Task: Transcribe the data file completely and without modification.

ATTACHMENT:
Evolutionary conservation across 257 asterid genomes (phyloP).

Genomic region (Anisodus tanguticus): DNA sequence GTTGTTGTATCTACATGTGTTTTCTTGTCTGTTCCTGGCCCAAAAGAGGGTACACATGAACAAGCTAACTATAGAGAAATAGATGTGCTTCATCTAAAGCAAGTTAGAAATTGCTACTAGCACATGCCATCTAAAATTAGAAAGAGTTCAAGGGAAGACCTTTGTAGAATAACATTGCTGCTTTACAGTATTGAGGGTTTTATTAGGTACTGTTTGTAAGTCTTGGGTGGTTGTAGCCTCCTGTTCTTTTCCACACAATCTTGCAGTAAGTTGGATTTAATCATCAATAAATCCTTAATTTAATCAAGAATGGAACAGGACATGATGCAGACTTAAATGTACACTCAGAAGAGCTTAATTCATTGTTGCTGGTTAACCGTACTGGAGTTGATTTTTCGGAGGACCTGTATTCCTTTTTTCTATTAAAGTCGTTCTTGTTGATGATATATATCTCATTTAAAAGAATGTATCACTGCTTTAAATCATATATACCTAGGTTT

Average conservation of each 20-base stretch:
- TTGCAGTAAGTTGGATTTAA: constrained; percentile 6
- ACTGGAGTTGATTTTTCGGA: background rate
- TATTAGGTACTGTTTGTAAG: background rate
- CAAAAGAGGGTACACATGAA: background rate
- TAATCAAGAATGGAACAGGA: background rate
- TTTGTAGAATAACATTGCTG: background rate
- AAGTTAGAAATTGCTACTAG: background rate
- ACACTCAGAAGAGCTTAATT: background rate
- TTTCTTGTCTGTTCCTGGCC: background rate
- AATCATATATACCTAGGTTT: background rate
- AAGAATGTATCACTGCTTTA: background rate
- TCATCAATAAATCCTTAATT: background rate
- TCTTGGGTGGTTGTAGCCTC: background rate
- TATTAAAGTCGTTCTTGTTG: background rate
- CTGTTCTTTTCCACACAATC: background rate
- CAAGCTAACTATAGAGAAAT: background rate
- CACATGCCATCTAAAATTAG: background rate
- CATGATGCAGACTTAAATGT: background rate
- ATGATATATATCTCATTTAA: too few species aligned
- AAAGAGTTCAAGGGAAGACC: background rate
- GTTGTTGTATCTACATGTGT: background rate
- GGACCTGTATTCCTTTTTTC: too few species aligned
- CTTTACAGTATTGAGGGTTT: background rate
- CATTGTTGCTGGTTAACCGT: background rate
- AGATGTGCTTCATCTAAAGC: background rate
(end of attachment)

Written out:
Evolutionary conservation across 257 asterid genomes (phyloP).

Genomic region (Anisodus tanguticus): DNA sequence GTTGTTGTATCTACATGTGTTTTCTTGTCTGTTCCTGGCCCAAAAGAGGGTACACATGAACAAGCTAACTATAGAGAAATAGATGTGCTTCATCTAAAGCAAGTTAGAAATTGCTACTAGCACATGCCATCTAAAATTAGAAAGAGTTCAAGGGAAGACCTTTGTAGAATAACATTGCTGCTTTACAGTATTGAGGGTTTTATTAGGTACTGTTTGTAAGTCTTGGGTGGTTGTAGCCTCCTGTTCTTTTCCACACAATCTTGCAGTAAGTTGGATTTAATCATCAATAAATCCTTAATTTAATCAAGAATGGAACAGGACATGATGCAGACTTAAATGTACACTCAGAAGAGCTTAATTCATTGTTGCTGGTTAACCGTACTGGAGTTGATTTTTCGGAGGACCTGTATTCCTTTTTTCTATTAAAGTCGTTCTTGTTGATGATATATATCTCATTTAAAAGAATGTATCACTGCTTTAAATCATATATACCTAGGTTT

Average conservation of each 20-base stretch:
- TTGCAGTAAGTTGGATTTAA: constrained; percentile 6
- ACTGGAGTTGATTTTTCGGA: background rate
- TATTAGGTACTGTTTGTAAG: background rate
- CAAAAGAGGGTACACATGAA: background rate
- TAATCAAGAATGGAACAGGA: background rate
- TTTGTAGAATAACATTGCTG: background rate
- AAGTTAGAAATTGCTACTAG: background rate
- ACACTCAGAAGAGCTTAATT: background rate
- TTTCTTGTCTGTTCCTGGCC: background rate
- AATCATATATACCTAGGTTT: background rate
- AAGAATGTATCACTGCTTTA: background rate
- TCATCAATAAATCCTTAATT: background rate
- TCTTGGGTGGTTGTAGCCTC: background rate
- TATTAAAGTCGTTCTTGTTG: background rate
- CTGTTCTTTTCCACACAATC: background rate
- CAAGCTAACTATAGAGAAAT: background rate
- CACATGCCATCTAAAATTAG: background rate
- CATGATGCAGACTTAAATGT: background rate
- ATGATATATATCTCATTTAA: too few species aligned
- AAAGAGTTCAAGGGAAGACC: background rate
- GTTGTTGTATCTACATGTGT: background rate
- GGACCTGTATTCCTTTTTTC: too few species aligned
- CTTTACAGTATTGAGGGTTT: background rate
- CATTGTTGCTGGTTAACCGT: background rate
- AGATGTGCTTCATCTAAAGC: background rate